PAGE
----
Guangzhou [China], May 28 (ANI): On the conclusion of her recent six-day trip to China, UN human rights chief Michelle Bachelet on Saturday raised concern over the arrests of lawyers, activists and journalists under the so-called National Security Law in Hong Kong.
China imposed a national security law on Hong Kong on July 1, 2020 and dozens of former opposition politicians and high-profile journalists were detained under the draconian law.
"...It is important that the Government there do all it can to nurture - and not stifle - the tremendous potential for civil society and academics in Hong Kong to contribute to the promotion and protection of human rights in the HKSAR and beyond. The arrests of lawyers, activists, journalists and others under the National Security Law are deeply worrying. Hong Kong is due to be reviewed by the UN Human Rights Committee in July, as a party to the International Covenant on Civil and Political Rights," Bachelet said today.
Beijing has a history of arresting and jailing priests and bishops, with a number still unaccounted for in recent decades.
The recent arrest of a 90-year-old retired bishop of Hong Kong cardinal Joseph Zen has prompted a response from security chief Chris Tang who said that the detention was in accordance with the law and in line with the Vatican's idea of justice.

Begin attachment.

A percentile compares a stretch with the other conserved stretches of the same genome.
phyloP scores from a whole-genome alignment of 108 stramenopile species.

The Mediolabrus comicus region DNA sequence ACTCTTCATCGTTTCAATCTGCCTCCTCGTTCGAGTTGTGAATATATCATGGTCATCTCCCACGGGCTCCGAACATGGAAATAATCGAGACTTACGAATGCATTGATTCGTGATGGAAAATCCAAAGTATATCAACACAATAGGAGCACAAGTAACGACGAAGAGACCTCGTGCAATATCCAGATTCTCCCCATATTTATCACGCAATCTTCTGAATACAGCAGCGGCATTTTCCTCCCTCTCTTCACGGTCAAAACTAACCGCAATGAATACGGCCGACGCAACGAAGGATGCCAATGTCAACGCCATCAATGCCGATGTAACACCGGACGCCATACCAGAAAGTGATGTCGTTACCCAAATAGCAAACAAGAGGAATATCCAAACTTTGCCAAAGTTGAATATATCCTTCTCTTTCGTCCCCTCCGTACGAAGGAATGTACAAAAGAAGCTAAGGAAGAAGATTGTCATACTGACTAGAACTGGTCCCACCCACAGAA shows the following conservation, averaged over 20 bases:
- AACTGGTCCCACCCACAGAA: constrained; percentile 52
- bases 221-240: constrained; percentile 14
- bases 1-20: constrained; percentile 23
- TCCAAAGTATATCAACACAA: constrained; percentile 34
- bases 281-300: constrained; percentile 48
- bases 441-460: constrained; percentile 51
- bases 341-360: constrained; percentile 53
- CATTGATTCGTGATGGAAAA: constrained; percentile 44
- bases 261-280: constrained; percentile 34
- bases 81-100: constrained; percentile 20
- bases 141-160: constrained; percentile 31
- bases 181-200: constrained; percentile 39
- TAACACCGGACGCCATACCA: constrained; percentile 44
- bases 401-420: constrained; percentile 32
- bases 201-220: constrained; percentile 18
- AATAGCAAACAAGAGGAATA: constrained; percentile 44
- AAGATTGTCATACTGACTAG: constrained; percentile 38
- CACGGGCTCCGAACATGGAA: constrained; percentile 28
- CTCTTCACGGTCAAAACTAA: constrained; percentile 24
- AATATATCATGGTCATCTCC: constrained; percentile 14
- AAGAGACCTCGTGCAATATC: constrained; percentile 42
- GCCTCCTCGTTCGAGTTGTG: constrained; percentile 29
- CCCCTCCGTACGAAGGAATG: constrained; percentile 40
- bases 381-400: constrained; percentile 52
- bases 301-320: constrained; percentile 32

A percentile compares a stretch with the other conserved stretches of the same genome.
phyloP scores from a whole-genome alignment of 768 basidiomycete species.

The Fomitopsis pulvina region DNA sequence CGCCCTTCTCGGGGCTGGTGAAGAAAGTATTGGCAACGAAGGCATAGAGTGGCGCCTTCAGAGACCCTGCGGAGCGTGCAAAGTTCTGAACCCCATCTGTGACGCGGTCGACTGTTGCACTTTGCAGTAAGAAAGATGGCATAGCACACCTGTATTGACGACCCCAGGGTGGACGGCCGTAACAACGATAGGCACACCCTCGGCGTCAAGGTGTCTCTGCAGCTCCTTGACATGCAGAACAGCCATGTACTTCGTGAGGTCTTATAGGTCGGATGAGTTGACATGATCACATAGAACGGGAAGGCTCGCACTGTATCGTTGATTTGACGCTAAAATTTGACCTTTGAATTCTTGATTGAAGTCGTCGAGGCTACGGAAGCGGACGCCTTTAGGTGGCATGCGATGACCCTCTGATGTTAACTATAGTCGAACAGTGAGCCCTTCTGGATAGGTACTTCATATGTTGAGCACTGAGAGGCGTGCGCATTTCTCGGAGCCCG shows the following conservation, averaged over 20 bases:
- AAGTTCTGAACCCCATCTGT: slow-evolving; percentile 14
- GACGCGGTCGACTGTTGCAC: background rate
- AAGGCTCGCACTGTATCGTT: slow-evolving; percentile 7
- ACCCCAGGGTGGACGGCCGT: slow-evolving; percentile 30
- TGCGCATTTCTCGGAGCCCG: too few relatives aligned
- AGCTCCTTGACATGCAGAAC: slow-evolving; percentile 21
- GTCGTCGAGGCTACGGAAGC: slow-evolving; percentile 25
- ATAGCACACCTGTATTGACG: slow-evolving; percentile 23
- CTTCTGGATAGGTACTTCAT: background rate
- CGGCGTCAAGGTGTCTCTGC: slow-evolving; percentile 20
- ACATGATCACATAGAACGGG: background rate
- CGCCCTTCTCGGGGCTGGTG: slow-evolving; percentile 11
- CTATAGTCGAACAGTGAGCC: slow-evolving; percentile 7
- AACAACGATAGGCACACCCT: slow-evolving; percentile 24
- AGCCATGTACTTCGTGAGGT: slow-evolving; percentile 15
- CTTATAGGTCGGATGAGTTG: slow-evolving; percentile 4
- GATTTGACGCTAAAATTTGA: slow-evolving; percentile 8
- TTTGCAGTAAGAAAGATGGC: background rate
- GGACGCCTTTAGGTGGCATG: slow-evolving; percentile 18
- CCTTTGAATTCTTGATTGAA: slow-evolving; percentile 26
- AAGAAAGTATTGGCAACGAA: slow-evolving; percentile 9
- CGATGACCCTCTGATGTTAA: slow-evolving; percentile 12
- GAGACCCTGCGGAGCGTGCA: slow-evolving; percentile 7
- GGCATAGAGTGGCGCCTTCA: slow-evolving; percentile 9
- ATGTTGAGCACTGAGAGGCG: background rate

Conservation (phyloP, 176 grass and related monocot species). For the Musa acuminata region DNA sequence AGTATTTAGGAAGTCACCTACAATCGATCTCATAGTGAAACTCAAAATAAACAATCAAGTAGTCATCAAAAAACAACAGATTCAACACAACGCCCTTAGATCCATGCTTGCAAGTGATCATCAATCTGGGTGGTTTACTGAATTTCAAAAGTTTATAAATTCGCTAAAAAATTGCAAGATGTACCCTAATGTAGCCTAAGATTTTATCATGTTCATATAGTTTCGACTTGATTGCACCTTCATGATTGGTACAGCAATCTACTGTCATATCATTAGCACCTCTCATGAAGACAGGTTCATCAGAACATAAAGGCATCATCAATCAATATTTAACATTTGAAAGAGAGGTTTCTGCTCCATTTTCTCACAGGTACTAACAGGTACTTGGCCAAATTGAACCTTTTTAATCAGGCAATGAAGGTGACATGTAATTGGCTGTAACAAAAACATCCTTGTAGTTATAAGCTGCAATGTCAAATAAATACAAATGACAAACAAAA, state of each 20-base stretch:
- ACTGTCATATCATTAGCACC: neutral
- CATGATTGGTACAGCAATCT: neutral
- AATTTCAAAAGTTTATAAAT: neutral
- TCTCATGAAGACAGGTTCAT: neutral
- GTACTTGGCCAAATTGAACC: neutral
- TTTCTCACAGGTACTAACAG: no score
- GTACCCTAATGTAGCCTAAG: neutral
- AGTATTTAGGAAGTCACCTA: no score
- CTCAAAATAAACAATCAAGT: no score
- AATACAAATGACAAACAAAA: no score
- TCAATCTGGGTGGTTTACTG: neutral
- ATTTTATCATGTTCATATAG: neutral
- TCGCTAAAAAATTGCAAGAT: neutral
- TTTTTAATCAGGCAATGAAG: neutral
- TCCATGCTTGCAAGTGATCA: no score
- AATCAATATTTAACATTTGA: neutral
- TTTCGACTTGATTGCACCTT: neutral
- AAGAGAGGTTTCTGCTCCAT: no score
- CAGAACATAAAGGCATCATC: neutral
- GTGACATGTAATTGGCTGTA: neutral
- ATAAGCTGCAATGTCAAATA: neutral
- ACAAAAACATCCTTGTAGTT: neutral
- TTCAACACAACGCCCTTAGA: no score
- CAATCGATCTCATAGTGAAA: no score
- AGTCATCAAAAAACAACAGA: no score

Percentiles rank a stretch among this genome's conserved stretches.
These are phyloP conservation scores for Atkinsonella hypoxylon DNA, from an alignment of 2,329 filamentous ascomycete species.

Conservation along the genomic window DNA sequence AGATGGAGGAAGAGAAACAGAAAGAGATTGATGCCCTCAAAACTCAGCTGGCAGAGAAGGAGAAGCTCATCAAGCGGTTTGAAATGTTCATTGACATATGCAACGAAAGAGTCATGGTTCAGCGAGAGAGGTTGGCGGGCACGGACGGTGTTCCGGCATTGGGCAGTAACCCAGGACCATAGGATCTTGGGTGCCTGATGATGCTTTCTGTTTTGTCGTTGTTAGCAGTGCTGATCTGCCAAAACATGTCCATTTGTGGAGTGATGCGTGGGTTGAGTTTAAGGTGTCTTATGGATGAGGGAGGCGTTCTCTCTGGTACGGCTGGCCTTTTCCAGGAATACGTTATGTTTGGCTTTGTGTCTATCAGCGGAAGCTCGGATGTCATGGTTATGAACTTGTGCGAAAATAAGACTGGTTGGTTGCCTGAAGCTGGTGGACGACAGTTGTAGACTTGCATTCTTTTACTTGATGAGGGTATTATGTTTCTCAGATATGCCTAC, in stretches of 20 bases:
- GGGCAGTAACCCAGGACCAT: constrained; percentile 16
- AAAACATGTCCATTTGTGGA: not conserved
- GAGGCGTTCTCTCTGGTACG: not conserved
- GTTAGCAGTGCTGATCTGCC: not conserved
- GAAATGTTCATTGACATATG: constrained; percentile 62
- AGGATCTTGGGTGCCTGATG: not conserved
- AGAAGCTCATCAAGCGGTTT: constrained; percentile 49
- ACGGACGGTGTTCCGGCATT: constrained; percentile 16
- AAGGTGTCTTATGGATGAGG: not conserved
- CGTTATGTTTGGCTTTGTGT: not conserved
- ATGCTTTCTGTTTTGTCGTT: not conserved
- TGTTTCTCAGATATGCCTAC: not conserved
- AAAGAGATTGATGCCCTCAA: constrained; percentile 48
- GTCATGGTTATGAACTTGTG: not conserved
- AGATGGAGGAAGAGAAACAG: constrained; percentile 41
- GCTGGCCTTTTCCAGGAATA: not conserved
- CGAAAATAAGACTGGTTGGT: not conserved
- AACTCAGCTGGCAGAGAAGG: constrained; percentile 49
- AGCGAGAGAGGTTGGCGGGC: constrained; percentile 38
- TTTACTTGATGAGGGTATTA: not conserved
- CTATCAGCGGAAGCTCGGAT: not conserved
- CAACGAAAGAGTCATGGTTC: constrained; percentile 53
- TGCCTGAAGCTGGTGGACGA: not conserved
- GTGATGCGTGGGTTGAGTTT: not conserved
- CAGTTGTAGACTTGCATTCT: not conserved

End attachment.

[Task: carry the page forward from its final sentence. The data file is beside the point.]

The detention of Joseph Zen came months after the state-run media attacked his activism in a series of articles.
While the arrest in Hong Kong of a journalism professor, on charges of conspiring to publish seditious material, has troubled academics and journalists alike and shows how the city authorities continue to punish dissenting voices.
Allan Au, 54, a lecturer and consultant at the Chinese University of Hong Kong (CUHK) journalism school was detained by city authorities on April 11 this year.
Allan was later released without charge, Voice of America (VOA) reported.
In a report titled The Great Leap Backwards of Journalism in China, published on December 7, 2021, RSF revealed the system of censorship and information control established by the Chinese regime and the global threat it poses to press freedom and democracy.
Hong Kong, once a bastion of press freedom, has fallen from 18th place in 2002 to 80th place in the 2020 RSF World Press Freedom Index. The People's Republic of China, for its part, has stagnated at 177th out of 180. (ANI)